State of the State: Hawaii
The governor’s proposals of government housing, education spending increases, subsidies, business investments, and energy mandates may be well-intended. But public policy boils down to results achieved, rather than good intentions
Governor David Ige discussed the details of his $28.5 billion budget, over $14 billion for each of the next two years, in his third State of the State address. Due to an apparent slowdown in revenue growth, legislators will need to shave more than $300 million in spending over the next two years. The governor’s proposals included education, housing and tourism/natural resources (which are heavily intertwined in Hawaii).
Governor Ige acknowledged the need for education reform in this state, which is ranked 45th in ALEC publication Report Card on American Education. However, the $700 million budgeted by the governor for new schools is unlikely to yield results absent meaningful changes to Hawaii’s education system. Fortunately, the governor also proposed greater local control of schools. Governor Ige also pledged $150 million for state universities as well as $61.7 million to continue installing and improving air conditioning in K-12 classrooms. Allowing school choice and easing regulations on home schooling would better ensure taxpayers’ contributions to Hawaii’s schools are rewarded with results instead of a D+ rating on performance, progress and reform. The recent declines in National Association of Educational Progress (NAEP) scores are hardly a solid return on the more than $12,000 per pupil spent annually by the state’s public schools.
Homelessness and affordable housing have been two related problems in Hawaii. The governor proposed an assortment of new spending including producing more rental units, providing rent subsidies, and constructing dozens of homeless shelters. Sadly, the governor did not indicate an openness to countering the twin government impediments to resolving the housing crises: over-regulation and rent control, which artificially restrict the ability of builders to meet the demands of the marketplace.
Hawaii has been losing domestic residents on net each year for the past decade. One of the highest personal income tax rates in the nation, the highest sales tax burden and forced unionization all contribute to Hawaii’s 42nd place economic outlook ranking according to the annual ALEC report, Rich States, Poor States. Rather than address these roadblocks to greater prosperity, the governor chose to focus on the government capital investment arm—the HI Growth Initiative—as a means to generate more economic innovation. The initiative has invested an average of $160,000 in each of 65 companies. This attempt by the state to pick economic winners may curry favor with select businesses but will be at the expense of others.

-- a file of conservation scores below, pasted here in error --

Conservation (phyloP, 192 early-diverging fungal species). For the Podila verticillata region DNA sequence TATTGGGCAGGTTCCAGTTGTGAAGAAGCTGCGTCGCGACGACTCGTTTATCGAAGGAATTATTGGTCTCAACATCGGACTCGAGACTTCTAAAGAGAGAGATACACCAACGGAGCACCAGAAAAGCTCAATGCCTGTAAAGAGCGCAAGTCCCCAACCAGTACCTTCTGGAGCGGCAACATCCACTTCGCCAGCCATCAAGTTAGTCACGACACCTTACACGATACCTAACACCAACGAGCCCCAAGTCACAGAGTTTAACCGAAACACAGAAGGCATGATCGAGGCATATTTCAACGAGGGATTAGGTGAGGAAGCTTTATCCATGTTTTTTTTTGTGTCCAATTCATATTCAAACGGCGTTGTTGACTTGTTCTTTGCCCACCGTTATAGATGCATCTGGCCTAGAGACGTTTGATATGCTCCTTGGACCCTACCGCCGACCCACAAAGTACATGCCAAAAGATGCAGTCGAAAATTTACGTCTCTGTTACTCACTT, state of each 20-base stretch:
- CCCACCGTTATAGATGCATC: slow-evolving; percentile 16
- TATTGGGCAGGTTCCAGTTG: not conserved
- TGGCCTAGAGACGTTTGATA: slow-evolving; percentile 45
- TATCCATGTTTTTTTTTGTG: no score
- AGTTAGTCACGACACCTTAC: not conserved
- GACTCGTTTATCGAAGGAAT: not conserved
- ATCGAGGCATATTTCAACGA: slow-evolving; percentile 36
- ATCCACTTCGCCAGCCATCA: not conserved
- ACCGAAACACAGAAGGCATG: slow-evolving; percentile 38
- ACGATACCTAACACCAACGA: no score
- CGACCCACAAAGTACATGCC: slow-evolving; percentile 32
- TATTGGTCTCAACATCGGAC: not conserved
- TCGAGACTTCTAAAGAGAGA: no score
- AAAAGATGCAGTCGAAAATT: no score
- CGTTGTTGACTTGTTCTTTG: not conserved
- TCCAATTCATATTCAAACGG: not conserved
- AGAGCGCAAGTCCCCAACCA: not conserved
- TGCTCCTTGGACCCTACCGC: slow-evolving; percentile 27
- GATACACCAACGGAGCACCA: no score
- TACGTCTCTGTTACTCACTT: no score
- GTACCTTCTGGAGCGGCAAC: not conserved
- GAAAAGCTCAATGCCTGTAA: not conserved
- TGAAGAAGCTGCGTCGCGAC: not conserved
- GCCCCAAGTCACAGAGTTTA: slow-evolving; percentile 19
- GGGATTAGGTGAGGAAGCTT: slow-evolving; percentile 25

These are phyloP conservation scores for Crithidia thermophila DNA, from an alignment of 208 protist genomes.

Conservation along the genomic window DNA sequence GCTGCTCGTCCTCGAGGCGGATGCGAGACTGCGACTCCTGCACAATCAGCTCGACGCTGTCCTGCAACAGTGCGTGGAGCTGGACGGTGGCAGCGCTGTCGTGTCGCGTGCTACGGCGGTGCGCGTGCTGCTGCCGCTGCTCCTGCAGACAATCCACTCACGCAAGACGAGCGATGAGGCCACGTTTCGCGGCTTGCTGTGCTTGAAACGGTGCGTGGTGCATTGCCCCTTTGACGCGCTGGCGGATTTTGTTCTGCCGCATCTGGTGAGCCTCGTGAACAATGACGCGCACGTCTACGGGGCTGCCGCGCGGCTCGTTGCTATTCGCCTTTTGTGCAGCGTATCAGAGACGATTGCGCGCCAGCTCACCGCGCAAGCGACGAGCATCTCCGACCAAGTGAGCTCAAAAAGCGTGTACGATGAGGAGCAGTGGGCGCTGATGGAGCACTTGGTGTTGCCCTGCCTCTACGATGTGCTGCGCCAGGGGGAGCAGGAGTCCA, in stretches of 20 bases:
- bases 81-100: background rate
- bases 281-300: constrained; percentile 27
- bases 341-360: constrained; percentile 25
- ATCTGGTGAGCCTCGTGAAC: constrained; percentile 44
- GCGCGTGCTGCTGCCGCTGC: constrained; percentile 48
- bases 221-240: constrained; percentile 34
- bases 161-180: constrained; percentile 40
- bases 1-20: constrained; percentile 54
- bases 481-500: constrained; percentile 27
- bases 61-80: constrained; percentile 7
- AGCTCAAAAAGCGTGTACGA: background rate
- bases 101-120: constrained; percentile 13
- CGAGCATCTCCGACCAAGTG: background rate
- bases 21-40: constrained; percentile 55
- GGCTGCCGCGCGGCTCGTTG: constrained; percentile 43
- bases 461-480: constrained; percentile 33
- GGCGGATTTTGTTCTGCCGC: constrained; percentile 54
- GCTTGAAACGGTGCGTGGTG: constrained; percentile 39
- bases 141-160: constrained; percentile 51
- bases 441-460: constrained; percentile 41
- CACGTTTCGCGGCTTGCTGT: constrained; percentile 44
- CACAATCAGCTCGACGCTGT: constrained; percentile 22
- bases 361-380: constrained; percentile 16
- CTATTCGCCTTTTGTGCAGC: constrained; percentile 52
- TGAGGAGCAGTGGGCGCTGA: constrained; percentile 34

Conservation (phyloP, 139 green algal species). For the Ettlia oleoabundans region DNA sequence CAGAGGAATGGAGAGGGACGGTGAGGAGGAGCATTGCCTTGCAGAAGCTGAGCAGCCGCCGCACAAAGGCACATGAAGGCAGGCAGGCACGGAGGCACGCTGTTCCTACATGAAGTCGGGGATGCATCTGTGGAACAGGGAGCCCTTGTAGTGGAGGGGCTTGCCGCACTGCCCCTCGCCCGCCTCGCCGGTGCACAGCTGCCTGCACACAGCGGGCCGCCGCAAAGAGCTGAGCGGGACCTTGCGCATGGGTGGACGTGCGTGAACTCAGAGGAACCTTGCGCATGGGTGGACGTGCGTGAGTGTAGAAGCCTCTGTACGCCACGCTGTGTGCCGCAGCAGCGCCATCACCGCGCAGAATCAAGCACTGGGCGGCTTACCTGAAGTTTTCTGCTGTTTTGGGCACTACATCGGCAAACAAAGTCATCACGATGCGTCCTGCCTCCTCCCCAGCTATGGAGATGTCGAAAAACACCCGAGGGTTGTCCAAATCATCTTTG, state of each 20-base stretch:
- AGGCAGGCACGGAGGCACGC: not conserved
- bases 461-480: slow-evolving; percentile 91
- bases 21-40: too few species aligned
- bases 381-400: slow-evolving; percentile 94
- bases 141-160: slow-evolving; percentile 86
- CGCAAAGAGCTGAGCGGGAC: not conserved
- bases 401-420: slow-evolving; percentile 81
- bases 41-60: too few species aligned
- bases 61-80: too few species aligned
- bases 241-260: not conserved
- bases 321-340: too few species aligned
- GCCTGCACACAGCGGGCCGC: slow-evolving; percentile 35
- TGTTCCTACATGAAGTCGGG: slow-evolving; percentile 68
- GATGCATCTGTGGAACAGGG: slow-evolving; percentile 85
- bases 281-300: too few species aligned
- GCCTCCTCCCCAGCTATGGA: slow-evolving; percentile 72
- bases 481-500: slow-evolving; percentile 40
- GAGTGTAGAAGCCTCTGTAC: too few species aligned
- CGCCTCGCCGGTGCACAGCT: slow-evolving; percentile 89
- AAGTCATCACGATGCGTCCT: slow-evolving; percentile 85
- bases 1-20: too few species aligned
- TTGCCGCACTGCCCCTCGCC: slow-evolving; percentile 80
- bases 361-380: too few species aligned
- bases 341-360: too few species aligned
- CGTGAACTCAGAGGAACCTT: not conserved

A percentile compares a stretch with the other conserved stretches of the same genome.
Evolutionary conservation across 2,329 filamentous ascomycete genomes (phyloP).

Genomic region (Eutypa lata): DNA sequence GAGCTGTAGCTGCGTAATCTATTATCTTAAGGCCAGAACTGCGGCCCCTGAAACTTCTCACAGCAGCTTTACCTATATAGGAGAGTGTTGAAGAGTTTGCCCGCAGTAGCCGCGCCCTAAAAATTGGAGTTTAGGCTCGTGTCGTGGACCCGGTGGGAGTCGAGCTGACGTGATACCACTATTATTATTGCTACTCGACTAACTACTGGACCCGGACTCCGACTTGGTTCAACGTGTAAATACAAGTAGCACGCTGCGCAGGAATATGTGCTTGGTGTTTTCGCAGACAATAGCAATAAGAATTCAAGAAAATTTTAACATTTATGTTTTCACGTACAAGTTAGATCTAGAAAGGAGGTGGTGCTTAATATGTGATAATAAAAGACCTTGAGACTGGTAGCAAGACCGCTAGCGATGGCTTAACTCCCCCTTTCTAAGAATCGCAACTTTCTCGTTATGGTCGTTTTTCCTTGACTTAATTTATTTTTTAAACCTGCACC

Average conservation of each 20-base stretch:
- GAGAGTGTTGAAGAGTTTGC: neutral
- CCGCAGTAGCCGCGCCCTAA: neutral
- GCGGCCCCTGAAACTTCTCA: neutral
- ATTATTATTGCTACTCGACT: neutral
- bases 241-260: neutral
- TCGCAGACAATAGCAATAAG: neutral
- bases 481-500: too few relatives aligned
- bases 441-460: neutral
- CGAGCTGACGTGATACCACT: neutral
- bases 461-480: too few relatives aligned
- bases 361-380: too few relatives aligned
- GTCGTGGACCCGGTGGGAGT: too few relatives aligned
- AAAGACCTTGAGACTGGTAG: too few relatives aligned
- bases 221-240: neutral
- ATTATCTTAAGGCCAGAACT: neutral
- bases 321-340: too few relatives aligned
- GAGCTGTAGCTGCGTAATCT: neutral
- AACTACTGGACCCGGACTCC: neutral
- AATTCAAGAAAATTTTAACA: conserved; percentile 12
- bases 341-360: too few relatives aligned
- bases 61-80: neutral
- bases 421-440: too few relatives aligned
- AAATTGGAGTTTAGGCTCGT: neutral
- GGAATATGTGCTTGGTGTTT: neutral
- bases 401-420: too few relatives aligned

The governor also reiterated the goal of Hawaii’s Clean Energy Mandate of “generating 100 percent of our electricity from renewable resources by 2045.” He claimed this is “good for both our economy and the environment.” But as ALEC has articulated before, “Government programs designed to encourage and advance energy technologies should not reduce energy choices or supply. They should not limit the production of electricity, for example, to only politically preferable technologies.”
These energy mandates can make energy more expensive, and can also lead to more dire circumstances. Consider that the European Commission reports that more than one in 10 of those living in the EU “are unable to adequately heat their homes at an affordable cost.” Government manipulation of markets artificially inflates the price of fossil fuels, benefiting politically-preferred forms of energy and a favored class of business interests. And, politically preferred as they are, lifecycle analysis calls into question the extent of carbon-reducing advantages of some renewables. For instance, most solar panels placed in operation offset the carbon emitted during its manufacturing process only after two years of operation. Hawaii already endures the highest cost of electricity in the nation at more than twice the national’s average.
The governor’s proposals of government housing, education spending increases, subsidies, business investments and energy mandates may be well-intended. But public policy boils down to results achieved rather than good intentions. Reforms of the budget process, education system and taxation would enable innovation to sprout organically as people experience more freedom to pursue their dreams. Regulatory reform would better enable the private sector to meet the needs of consumers. As Hawaii finds itself once again in the bottom 10 of economic outlook, policy makers should keep these alternatives in mind.